One of the biggest reasons people buy and drink bottled water is because they think it’s cleaner than tap water. But it isn’t. Also disturbing is the fact that far less testing is done on bottled water than on tap water. It turns out that unlike tap water, bottled water isn’t tested for E. coli. And it can be distributed even if it doesn’t meet the quality standards of tap water. Unlike tap water, bottled water isn’t required to produce quality reports or even provide its source. Some consumers think the taste is better, but controlled tests consistently show that most people cannot tell the difference. I concede that around the world not all tap water tastes the same—still, neither is it all undrinkable.

Not only, but parents are doing their children a disservice by giving them bottled water instead if tap water because the fluoride in tap water does indeed strengthen teeth and prevent cavities. Unless they are Americans, who seem to be in love with popping pills (which they call dietary supplements!) of every imaginable kind and so don’t mind throwing in a few fluoride ones too. Until municipal water companies in Britain began adding fluoride to water supplies in the 1960s, children usually had a mouthful of cavities by the time they reached adolescence. But that trend soon began to change, and dentists celebrated fluoride as one of the century’s great health achievements.

Sukot is the festival of water above all else. The Sukah itself, which was originally used to protect from the sun, now reminds us that the summer is over and the rainy season is about to begin. The Four Plants we take and shake are dependent on water in different ways and to different degrees. The Rejoicing over the Temple Well House, which was instituted by the prophets, revolves around the pouring out of water in the hope that Heaven will replenish the supply, and of course we begin the prayers for winter rains in Israel. And believe you me, Israel needs all our prayers for rain.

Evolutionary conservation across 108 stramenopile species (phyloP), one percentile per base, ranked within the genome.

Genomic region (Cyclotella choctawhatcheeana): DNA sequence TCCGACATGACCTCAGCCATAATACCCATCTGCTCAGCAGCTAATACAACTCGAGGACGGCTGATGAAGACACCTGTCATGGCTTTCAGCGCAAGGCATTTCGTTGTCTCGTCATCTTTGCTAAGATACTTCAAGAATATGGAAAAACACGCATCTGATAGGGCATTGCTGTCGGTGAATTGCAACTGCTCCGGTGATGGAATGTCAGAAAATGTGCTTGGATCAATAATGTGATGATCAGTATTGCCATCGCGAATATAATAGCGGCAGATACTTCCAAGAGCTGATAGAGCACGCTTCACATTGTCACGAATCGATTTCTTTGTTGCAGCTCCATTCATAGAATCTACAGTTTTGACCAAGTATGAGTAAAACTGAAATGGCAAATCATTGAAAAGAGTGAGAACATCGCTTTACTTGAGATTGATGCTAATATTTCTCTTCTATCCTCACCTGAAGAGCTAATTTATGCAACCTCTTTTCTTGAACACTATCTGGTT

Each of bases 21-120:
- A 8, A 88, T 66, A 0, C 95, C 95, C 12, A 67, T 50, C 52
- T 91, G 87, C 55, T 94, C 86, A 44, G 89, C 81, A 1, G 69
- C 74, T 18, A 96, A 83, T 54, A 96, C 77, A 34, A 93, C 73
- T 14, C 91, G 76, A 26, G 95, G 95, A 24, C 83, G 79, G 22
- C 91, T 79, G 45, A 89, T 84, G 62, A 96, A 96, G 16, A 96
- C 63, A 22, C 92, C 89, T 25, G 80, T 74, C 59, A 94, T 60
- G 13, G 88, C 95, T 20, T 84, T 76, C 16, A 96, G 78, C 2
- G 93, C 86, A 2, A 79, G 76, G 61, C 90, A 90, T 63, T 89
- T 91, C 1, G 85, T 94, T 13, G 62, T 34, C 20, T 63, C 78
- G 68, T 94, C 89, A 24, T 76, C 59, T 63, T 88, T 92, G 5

Just as during the Days of Awe we are encouraged to think about our human lives and assess ourselves to see if we are on the right track, so during Sukot we examine our relationship to nature. I suggest we need to challenge ourselves. Do we really need to waste all that money on bottled water that could better be spent on charity and helping those who have far, far less than we do? Perhaps it is time to stop fooling ourselves about our water consumption, as we need to stop fooling ourselves about how good we think we are. The considered life, my friends, also includes asking whether we shouldn’t stop contributing to the balance sheets of drink companies who fool us into thinking their water is healthier than “ours”.

8 thoughts on “Water

  1. Bottled water has bothered me for years. Not only is it an extraordinary rip-off, a suspension of reality in favour of advertorial fantasy, but it knows no bounds.

    Some years ago a programme on British TV compared a number of different bottled waters on various counts. The winner was an unknown company whose manufacturing facility they visited, in Manchester if I recall correctly! The cameras showed what looked like a Victorian industrial washroom with endless troughs fed by rows of water taps which rows of people were using to fill the bottles to be sold as "mineral" water! Straight from the mains supply!